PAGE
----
Apostolic Pro-Nuncio speaking at the Thomas More Centre Summer School
Archbishop Franco Brambilla, the personal representative of the Holy Father in Australia, said that the papally approved Instruction on certain questions regarding the collaboration of the non-ordained faithful in the ministry of priests, and his earlier document Ordinatio Sacerdotalis regarding the impossibility of women’s ordination, were binding on Catholics.
His comments followed public dissent expressed against the former document, particularly its limitations on lay participation on the altar during the celebration of the Mass.
The Archbishop was speaking at the Thomas More Summer School in Melbourne (see also page 9 of the print edition). His topic was titled "Authority in the Church".
He said that some Catholics, including priests, had declared that the recent Instruction on lay collaboration was not to their liking, and they were opposed to its prescriptions.
"It is to be noted, however, that this document was approved by the Holy Father in forma specifica. It means that the Pope approved specifically of every detail, ruling out the possibility of any appeal against what the document prescribes."
The Archbishop added, "This is an example of the exercise of the Ordinary Magisterium of the Pope", where the Holy Father, as Vicar of Christ and pastor over the whole Church, in the words of the Second Vatican Council, has "full, supreme and universal power over the whole Church, a power which he can always exercise unhindered" (Lumen Gentium, No. 22).
The Second Vatican Council, he pointed out, required the faithful to give "submission of will and intellect" to the teachings of the Holy Father.
"Submission of will means that the decrees are obeyed, submission of intellect means that acceptance is not a matter of being convinced of the reason for the decision – although every effort should be made to follow the reasoning behind the decree.
"We believe and act with the conviction that Christ promised the Holy Spirit to the successors of Peter, in their mission of teaching and legislating," Archbishop Brambilla said.
The Instruction confirmed the long-standing practice of the Church that lay people were not to be substituted for ordained priests in the celebration of the Mass and preaching of the homily, and that "Extraordinary Ministers" may distribute Holy Communion only "where there are particularly large numbers of the faithful, and which would be excessively prolonged because of an insufficient number of ordained Ministers to distribute Holy Communion."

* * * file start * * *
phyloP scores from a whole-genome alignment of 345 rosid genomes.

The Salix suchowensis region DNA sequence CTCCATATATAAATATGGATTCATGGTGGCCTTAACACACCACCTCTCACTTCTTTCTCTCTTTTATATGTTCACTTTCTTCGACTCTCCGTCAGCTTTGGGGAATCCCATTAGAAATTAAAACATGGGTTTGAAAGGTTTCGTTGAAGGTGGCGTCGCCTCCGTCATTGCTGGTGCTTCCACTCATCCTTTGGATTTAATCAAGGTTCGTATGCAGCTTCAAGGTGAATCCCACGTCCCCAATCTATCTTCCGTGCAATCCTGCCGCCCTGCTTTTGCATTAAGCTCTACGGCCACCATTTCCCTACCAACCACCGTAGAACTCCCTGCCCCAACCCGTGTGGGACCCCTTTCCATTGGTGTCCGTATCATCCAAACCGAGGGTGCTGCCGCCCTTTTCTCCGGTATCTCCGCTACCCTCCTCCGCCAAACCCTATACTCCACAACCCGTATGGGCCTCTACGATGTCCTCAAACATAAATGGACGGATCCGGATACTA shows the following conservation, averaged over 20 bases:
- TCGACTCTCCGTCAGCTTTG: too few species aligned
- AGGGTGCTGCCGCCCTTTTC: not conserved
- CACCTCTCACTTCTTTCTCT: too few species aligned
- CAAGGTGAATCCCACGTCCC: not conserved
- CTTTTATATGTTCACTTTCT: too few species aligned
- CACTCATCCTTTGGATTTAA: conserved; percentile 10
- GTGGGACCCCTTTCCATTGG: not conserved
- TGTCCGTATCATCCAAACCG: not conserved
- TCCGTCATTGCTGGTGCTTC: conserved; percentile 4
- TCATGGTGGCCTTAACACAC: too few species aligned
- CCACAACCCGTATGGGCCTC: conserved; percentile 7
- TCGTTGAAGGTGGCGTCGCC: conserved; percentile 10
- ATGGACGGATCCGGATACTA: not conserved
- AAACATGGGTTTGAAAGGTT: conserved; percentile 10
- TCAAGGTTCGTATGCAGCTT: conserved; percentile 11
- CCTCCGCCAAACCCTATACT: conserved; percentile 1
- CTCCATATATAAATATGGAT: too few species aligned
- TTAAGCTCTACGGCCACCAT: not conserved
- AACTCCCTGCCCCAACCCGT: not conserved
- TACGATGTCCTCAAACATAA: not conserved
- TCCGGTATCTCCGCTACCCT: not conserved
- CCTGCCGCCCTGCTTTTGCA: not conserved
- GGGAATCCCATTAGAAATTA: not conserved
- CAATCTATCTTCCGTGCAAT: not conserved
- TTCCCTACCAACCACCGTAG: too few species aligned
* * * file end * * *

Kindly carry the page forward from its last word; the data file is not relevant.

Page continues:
Among the practices to be "avoided and eliminated where such have emerged [is] the habitual use of Extraordinary Ministers of Holy Communion at Mass."
The Instruction also set down clear guidelines on other practices which have become common, including Sunday celebrations in the absence of a priest.
It said, "It must be clearly understood that such celebrations are temporary solutions, and the text used at them must be approved by the competent ecclesiastical authority.
"The practice of inserting into such celebrations elements proper to the Holy Mass is prohibited. So as to avoid causing error in the minds of the faithful, the use of the Eucharistic Prayers, even in narrative form, at such celebrations is forbidden."
"It should be emphasised for the benefit of those participating, that such celebrations cannot substitute for the Eucharistic sacrifice, and that the obligation to attend Mass on Sunday and Holy Days of Obligation is satisfied only by attendance at Holy Mass."
The Instruction added that "where the existence of abuses or improper practices has been proved, pastors [i.e. Bishops] will promptly employ those means judged necessary to prevent their dissemination ... Where abusive practices have become widespread, it is absolutely necessary for those who exercise authority to intervene responsibly."
The Papal Instruction was also signed by the Prefects of eight Vatican Congregations, including the Congregations for Bishops and the Clergy, as well as Congregations for Divine Worship and the Doctrine of the Faith.
Archbishop Brambilla said that the Papal statement ruling out women’s ordination in the Catholic Church - Ordinatio Sacerdotalis - was also an exercise of the Ordinary Magisterium of the Pope.
In this declaration, the Holy Father said that the Catholic Church did not consider itself authorised to ordain women to the Catholic priesthood, and that the teaching was definitive and final - precluding further debate on the subject.
In his address at the Thomas More Centre, the Apostolic Pro-Nuncio outlined the basis on which authority is exercised in the Church, taking as his starting point the words of the Creed, "We believe in one, holy, catholic, and apostolic Church."
He showed how this had been derived from Christ’s commands to St Peter and the Apostles and the teachings in other books of the New Testament which have been confirmed and developed throughout the history of the Church by Councils of Bishops and Popes, most recently the Second Vatican Council.
The challenge which now faces both the clergy and laity in Australia is to implement the Papal Instruction, in both the letter and the spirit, rather than simply allow it to gather dust, as has occurred with earlier authoritative papally approved documents.